When I arrived home Sunday afternoon, I had a good idea what I would write about this week. Then, I turned on the television, and was informed of the 26 innocent souls who perished, plus 20 wounded, as a result of the shooting at the First Baptist Church in Southerland Springs, Texas. At the end of this horrific crime, an armed community member, who witnessed the shooting, engaged the shooter, Devin Patrick Kelley, in a gunfight. As a result, Kelley dropped his weapon and fled the scene. The community member pursued Kelley, ending with Kelley’s car crashing off the road. Kelley was found dead when law enforcement arrived.
Everything predictable then transpired. As they should, politicians offered their condolences and spoke of their promise to help the victims and consoled the public by assuring us; terror will not break our resolve to live in a free and open society. Then came the gun rights advocates, calling for additional gun control including enhanced background checks, even before we know where the guns and ammunition were acquired, and if the additional controls would have prevented the tragedy. Yet the surprise came from local Clergy, who rightfully blamed the evil in a person’s heart, as opposed to the gun in their hand, for the tragedy. But lastly, came the news personalities trying to determine the underlying psychological reasons for a person to do such a thing and asking; how can we prevent a similar situation from occurring in the future? I don’t know about you, but I am dismayed when I have to listen to this same old babble.
Every month at the Canyon Country Advisory Committee, I kick off the meeting with an example of a regular citizen who unexpectedly becomes involved in an unusually dangerous situation, and rises to the occasion by performing an extraordinary act of courage. I end the narrative by saying “It shows, there are heroes all around us” and how important it is for us to always be aware of our surroundings. In this case, the unnamed armed community member most certainly fits the category of hero.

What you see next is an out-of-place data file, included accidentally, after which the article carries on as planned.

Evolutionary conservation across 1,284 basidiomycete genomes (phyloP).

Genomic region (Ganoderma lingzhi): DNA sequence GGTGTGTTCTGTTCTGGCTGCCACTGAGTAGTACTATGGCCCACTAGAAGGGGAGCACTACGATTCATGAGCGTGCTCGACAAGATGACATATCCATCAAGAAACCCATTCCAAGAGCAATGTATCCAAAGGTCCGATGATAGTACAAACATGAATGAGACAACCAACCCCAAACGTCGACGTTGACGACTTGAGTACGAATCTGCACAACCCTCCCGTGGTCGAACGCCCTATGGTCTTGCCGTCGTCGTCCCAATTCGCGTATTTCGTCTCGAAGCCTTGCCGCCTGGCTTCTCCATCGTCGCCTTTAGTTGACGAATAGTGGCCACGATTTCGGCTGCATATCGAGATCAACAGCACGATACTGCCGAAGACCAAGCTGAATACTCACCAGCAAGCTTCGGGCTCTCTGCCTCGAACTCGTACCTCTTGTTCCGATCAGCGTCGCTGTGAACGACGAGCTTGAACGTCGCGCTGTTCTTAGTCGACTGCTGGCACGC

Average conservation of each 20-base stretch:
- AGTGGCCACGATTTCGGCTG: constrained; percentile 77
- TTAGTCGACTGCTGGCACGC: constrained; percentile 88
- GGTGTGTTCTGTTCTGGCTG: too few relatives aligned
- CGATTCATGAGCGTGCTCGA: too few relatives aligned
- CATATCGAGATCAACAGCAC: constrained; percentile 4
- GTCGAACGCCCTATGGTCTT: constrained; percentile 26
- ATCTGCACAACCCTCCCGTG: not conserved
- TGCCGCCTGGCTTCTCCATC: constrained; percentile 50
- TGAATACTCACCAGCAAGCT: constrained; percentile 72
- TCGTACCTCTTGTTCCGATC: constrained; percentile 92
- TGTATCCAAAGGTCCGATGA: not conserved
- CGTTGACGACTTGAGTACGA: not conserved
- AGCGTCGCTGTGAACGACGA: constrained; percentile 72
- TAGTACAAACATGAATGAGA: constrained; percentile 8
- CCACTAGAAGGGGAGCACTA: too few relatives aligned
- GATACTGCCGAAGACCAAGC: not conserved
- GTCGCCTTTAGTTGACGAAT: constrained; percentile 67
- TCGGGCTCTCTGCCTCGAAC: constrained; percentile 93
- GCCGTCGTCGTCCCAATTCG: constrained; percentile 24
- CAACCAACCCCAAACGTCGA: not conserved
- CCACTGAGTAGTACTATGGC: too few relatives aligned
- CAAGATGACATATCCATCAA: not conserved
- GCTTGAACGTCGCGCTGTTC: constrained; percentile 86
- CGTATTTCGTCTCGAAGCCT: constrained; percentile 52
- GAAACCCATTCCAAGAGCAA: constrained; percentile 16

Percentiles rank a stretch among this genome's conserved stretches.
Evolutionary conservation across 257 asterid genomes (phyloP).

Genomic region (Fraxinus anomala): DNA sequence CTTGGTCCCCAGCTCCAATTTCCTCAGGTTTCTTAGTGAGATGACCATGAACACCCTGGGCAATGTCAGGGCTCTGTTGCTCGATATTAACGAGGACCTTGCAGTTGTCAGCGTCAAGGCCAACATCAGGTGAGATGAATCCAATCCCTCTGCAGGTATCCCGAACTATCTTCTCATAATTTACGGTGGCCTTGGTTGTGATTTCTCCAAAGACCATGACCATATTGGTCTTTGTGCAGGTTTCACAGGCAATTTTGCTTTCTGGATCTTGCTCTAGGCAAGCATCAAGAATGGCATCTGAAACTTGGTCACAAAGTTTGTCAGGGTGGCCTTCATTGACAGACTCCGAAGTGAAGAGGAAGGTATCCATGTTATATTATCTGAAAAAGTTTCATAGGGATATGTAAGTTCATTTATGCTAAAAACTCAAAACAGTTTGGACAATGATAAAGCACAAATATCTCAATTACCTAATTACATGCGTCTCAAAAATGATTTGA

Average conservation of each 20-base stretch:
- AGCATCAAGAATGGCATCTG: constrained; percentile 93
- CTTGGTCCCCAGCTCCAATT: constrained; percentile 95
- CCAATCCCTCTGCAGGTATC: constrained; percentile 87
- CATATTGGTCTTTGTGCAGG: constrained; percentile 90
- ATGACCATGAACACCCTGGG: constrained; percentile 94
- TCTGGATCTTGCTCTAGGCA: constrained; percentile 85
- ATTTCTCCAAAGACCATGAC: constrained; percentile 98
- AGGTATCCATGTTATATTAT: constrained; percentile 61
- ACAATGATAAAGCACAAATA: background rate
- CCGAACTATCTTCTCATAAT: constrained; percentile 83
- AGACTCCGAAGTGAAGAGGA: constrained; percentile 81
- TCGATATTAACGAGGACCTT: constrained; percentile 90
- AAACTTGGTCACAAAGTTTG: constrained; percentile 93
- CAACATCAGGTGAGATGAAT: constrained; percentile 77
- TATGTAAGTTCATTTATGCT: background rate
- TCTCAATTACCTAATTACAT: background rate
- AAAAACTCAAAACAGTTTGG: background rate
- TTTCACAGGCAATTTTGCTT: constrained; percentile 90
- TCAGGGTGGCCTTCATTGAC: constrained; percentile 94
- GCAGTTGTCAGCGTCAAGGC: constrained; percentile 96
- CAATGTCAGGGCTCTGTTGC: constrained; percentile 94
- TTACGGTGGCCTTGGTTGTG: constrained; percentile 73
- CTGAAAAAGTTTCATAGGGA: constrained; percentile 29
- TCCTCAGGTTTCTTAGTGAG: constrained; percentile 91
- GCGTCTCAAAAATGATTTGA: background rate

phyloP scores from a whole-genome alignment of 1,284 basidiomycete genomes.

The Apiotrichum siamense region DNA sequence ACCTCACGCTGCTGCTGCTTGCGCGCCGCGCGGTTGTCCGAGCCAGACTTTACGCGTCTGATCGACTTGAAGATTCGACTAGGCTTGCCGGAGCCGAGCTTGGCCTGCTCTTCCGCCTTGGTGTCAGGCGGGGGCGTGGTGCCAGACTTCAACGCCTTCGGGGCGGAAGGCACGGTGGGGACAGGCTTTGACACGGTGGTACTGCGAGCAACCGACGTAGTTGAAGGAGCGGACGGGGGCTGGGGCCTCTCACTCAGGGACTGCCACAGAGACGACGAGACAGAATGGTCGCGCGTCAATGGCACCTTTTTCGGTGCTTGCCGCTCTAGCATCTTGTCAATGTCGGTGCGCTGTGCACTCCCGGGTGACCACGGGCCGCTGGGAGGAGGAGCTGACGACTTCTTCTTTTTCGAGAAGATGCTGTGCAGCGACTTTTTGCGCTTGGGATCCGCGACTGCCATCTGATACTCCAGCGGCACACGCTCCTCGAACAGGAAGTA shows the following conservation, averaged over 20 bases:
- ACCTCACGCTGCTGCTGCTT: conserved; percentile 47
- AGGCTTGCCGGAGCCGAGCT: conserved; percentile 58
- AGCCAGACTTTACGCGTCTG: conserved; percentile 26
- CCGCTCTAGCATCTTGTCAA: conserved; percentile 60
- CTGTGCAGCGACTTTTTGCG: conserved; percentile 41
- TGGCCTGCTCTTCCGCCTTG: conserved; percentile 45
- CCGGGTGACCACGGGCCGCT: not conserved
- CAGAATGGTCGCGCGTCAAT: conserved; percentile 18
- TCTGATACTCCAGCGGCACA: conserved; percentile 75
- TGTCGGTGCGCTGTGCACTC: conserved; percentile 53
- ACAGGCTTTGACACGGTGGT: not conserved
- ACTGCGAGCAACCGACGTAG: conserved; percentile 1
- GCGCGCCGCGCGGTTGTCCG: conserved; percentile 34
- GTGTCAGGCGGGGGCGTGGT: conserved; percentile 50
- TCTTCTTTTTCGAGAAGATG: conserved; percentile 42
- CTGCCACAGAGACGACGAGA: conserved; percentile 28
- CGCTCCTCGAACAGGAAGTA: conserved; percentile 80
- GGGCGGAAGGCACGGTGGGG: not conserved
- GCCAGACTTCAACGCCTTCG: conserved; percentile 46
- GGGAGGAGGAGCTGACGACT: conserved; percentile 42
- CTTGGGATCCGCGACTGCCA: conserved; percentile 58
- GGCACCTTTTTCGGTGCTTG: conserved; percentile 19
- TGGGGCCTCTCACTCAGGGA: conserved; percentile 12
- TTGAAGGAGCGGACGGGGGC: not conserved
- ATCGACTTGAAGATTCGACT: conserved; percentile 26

When I start to compare terrorist incidents in the recent past, there are similarities which should not be ignored. First, terrorists have an arsenal of weapons to use. These individuals of evil have used guns, knives, cars, trucks, planes, and bombs. A rush to change laws has not, and will not, prevent these tragedies, because laws do not keep crimes from occurring. If laws would prevent crime, there would be no murder, burglary, or assault, because there are already laws which prohibit an individual from committing those acts. What prevents individuals from perpetrating crimes, is the consequence of being caught. So, if our citizens are not afforded the ability to protect themselves, if the consequence is minimized by law enforcement not being able to incarcerate criminals, or the courts hand out “hand slaps” rather than realistic sentences, individuals who would be criminals, have no incentive to behave. Too often, we read about an individual who murdered an innocent person and had a long list of arrests, plus possibly being convicted of violent crimes in the past. Maybe, they are out on bail or released on a technicality. Our justice system does not seem to be getting the job done, and putting more restrictions on law abiding citizens does not fix any part of the problem.